With a machete, shovel and and urn full of rice, a Horowhenua girl and her tribe are 'fighting for survival' in Thailand.
Kaysha Whakarau is a contestant on television series Survivor New Zealand.
Kaysha is a born and bred Shannonite and daughter of former professional rugby league footballer Sonny Whakarau.
She said her motto for the game was to be a jack of all trades and master of none.
However, before the first episode finished, she was revealed as a master mud wrestler.
Kaysha pinned down two contestants, while her tribesman touched down and scored a point.
One contestant later said Kaysha was a "scrapper" and almost drowned her in the mud.
Kaysha grew up watching Survivor with her family and talking about the contestants' strategies.
"I've always been a fan of the show, and I got a few tips over the years," she said.
Kaysha prepared herself for Survivor by fasting and getting her body used to being without food.
"I wanted to focus on how I was going to handle having no food. That's why I prepped by fasting," she said.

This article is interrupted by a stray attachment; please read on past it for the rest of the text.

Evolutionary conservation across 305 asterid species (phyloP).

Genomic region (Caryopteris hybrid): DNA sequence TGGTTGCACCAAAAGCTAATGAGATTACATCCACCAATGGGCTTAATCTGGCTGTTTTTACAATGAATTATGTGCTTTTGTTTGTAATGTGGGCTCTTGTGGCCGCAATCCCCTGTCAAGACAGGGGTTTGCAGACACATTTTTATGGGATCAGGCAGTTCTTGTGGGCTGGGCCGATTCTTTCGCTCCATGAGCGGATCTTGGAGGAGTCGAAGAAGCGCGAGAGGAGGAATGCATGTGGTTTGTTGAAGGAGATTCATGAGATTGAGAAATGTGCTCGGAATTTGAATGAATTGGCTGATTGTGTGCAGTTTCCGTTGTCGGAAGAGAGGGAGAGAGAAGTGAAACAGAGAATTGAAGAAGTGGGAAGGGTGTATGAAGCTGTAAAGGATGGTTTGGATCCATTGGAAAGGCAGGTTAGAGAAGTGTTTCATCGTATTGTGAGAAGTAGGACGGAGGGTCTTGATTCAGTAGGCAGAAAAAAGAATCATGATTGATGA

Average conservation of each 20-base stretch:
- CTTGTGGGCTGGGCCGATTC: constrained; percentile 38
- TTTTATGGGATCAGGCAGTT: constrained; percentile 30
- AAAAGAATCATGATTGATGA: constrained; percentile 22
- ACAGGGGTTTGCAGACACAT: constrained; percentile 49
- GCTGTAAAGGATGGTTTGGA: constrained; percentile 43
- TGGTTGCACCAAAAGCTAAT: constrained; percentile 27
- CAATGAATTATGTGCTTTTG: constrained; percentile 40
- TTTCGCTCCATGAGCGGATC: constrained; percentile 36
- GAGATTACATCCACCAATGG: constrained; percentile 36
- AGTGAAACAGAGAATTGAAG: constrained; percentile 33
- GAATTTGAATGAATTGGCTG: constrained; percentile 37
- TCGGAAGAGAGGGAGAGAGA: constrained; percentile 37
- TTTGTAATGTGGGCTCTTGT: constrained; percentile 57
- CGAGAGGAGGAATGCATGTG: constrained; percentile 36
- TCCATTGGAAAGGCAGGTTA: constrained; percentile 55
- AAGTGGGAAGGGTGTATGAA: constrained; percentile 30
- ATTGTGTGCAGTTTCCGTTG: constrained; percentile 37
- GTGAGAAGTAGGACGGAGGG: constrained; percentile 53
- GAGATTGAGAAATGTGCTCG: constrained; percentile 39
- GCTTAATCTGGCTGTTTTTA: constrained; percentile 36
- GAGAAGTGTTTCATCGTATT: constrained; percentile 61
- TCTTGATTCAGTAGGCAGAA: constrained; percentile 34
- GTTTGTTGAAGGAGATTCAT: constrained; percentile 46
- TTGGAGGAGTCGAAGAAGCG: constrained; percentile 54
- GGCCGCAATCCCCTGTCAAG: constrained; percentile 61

"I was always hungry. Don't get me wrong, we were living off one little meal a day. I wasn't as hungry as the rest, I didn't moan like the rest. It definitely helped my game."
Kaysha is the eldest of 10 children, and with a professional rugby league player as a father, sport and competition come naturally.
While in the rice paddy, wrestling in the mud, Kaysha said the adrenaline hit.
"There was no way I was going to lose that round. "I knew that Tessa wouldn't be as physically strong as me, so I said to her, 'you be the attack, I'll be the defence,' and that's what I did. It worked out for us," she said.
"Being from a big, competitive family set me up [to play Survivor]. I knew I could take on any challenge thrown at me, whether I was good or not."
Kaysha's dad Sonny said of his daughter: "She can hit like her dad and has the mongrel and smarts like her mum, so has a great mix to be super competitive and give Survivor New Zealand a competitor worth backing,"
One of the most significant challenges was the heat. She said it was torturous and unrelenting from 7am until 11pm.
"We all noticed that we were losing weight within the first two or three days," she said.
If she won the grand prize of $250,000 and the title of sole Survivor, she said the prize money would go to her parents to clear their mortgage, and if there was any left, she would keep it for a special day.